Islamic bond issuance expected to boom in Africa
Volume of Islamic bond (sukuk) issuance is expected to gain in the next few years as Africa joins other key Islamic markets such as Persian Gulf countries, Turkey, Malaysia and Indonesia, according to rating agency Moody’s.
“We expect sukuk issuance to proliferate over the coming decade as more African governments tackle the complex regulatory and legislative adjustments required to enable it,” said Peter Mushangwe, an analyst Moody’s.
The massive amounts of financing needs to fund the continent’s infrastructure deficit will be a key driver. Sukuk issuance in Africa contributes less than half a per cent of global outstanding sukuk.
After a record year of issuance in 2020 dominated by the Persian Gulf Cooperation Council countries sovereigns at $205 billion, in 2021, global sukuk issuance is expected to consolidate in the range of $190 to $200 billion according to Moody’s estimates.
In the African continent, Moody’s see West African nations to lead in sukuk issuances. Greater sukuk issuance will promote greater public awareness of Islamic finance.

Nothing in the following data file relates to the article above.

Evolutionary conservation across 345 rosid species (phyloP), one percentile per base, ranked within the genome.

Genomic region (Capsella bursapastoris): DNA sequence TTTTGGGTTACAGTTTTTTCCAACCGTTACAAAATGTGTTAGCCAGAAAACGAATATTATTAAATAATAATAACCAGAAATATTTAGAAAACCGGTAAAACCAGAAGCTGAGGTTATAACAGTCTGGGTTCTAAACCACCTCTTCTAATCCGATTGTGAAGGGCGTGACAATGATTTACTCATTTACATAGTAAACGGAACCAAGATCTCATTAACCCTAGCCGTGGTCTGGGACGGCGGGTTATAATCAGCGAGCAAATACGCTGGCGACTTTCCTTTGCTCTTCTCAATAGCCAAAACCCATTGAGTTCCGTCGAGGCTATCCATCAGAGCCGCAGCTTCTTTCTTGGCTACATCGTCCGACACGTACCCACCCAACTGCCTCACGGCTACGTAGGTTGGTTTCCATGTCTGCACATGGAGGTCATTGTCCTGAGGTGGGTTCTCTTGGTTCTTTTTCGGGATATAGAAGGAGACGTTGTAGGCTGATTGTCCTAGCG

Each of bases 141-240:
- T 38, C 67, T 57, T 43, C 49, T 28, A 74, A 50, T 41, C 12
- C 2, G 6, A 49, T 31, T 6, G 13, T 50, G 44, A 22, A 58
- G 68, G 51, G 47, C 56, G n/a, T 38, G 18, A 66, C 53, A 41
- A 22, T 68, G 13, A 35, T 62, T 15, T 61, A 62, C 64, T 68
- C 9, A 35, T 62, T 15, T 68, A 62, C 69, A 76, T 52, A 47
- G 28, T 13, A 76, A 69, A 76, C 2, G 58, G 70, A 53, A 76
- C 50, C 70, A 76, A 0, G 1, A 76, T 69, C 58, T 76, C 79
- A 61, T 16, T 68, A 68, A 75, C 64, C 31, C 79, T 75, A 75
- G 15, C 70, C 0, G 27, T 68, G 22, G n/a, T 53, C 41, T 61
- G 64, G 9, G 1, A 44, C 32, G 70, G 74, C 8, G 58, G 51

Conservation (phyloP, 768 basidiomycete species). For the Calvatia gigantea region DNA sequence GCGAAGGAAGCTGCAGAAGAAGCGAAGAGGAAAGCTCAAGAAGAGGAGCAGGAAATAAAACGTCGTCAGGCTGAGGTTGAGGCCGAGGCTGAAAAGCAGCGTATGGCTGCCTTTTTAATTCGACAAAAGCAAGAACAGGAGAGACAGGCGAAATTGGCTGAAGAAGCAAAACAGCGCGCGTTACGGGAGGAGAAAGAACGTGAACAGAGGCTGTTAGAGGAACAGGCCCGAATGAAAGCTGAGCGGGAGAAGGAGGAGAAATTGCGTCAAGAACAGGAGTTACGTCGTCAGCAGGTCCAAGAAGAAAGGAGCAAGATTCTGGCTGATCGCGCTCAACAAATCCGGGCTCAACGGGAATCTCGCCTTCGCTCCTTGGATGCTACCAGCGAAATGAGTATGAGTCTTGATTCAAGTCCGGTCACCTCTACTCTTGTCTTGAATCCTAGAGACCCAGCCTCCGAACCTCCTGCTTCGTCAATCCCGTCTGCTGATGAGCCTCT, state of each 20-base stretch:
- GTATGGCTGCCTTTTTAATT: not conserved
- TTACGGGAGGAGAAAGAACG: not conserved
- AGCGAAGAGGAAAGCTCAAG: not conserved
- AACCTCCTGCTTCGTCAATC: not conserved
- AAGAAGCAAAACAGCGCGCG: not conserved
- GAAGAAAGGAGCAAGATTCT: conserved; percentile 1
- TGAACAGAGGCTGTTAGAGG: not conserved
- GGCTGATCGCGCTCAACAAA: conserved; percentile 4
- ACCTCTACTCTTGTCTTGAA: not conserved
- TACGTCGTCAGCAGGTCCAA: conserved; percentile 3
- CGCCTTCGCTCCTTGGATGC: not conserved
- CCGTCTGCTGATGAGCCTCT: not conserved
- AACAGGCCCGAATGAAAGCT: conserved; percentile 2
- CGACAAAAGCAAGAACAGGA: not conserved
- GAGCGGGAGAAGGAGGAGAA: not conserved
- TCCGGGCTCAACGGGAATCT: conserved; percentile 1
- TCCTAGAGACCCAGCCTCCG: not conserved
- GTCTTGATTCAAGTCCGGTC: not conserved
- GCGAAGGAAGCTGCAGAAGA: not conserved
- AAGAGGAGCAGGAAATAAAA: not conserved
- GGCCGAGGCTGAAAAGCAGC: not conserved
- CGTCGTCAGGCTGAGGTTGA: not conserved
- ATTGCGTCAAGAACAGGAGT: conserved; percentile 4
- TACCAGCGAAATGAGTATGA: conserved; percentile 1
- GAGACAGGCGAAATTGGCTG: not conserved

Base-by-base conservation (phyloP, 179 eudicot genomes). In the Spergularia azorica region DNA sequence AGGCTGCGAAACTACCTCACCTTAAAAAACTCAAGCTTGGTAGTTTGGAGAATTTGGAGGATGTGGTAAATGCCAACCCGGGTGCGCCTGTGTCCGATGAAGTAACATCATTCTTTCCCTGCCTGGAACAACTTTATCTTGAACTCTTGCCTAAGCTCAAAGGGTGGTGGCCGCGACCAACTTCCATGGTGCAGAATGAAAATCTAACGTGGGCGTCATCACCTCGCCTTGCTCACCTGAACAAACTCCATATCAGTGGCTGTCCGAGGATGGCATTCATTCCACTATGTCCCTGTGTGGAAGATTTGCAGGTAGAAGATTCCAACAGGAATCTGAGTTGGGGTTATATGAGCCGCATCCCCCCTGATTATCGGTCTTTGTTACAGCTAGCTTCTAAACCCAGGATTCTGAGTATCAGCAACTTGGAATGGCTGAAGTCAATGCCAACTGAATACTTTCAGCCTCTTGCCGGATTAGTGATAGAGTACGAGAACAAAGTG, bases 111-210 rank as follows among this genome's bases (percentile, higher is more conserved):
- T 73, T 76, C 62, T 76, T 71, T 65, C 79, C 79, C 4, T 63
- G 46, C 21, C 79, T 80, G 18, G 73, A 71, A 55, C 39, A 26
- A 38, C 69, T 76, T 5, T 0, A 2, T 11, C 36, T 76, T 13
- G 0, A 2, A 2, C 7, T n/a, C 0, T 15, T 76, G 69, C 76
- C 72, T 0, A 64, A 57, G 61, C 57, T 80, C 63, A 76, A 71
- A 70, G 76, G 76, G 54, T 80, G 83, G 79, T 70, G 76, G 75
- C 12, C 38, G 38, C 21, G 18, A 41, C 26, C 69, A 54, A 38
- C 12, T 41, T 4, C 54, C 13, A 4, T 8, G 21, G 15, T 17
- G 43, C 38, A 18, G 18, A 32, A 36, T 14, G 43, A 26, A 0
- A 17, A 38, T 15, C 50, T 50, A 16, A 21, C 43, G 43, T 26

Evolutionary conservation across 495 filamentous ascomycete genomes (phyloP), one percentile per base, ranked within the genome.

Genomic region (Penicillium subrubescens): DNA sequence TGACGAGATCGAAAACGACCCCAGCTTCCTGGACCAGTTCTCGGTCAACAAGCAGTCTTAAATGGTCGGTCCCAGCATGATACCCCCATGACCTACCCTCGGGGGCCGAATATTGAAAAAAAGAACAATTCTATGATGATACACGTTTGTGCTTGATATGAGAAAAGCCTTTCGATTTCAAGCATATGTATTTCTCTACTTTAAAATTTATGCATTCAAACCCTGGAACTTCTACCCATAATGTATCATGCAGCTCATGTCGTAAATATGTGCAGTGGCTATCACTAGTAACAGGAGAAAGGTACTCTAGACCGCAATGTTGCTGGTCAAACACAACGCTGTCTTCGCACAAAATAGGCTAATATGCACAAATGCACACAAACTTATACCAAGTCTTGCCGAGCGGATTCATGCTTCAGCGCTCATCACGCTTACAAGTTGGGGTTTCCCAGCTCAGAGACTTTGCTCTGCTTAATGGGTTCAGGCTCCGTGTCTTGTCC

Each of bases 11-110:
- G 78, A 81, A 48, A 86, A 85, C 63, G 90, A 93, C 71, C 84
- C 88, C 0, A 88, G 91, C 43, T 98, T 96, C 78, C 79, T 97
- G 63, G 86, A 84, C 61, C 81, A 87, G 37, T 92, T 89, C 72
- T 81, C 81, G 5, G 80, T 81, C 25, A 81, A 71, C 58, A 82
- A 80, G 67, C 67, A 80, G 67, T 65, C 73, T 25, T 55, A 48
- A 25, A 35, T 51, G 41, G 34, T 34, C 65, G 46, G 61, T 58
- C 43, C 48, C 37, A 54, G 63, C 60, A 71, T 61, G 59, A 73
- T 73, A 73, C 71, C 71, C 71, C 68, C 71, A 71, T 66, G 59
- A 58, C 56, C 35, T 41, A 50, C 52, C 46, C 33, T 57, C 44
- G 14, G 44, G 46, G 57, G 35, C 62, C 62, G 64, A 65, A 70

Egypt, Morocco, Sudan, Senegal and Nigeria stand out as best positioned for growth in Islamic finance. They have large Muslim populations, have made, or are making, the extensive legal and regulatory changes required for Shariah-compliant finance and most have a history of sukuk issuance. Egypt has indicated that it will likely issue its debut sukuk in its 2021-22 fiscal year.
“Islamic banking has huge potential to expand in Africa, whose Muslim population was estimated at around 446 million in 2020. Egypt, Morocco, Sudan, Nigeria and Senegal will lead the growth, helped by their existing or rapidly evolving regulatory and supervisory structures that will promote Islamic banking,” said Mushangwe.
While African countries are starting to put Shariah-compliant laws and regulations in place but constraints remain. Islamic banking has made little headway in Africa despite the continent’s large Muslim population. Africa has close to a quarter of the world’s Muslims but its Shariah law-compliant banking assets currently make up only around 2 per cent of global Islamic banking assets.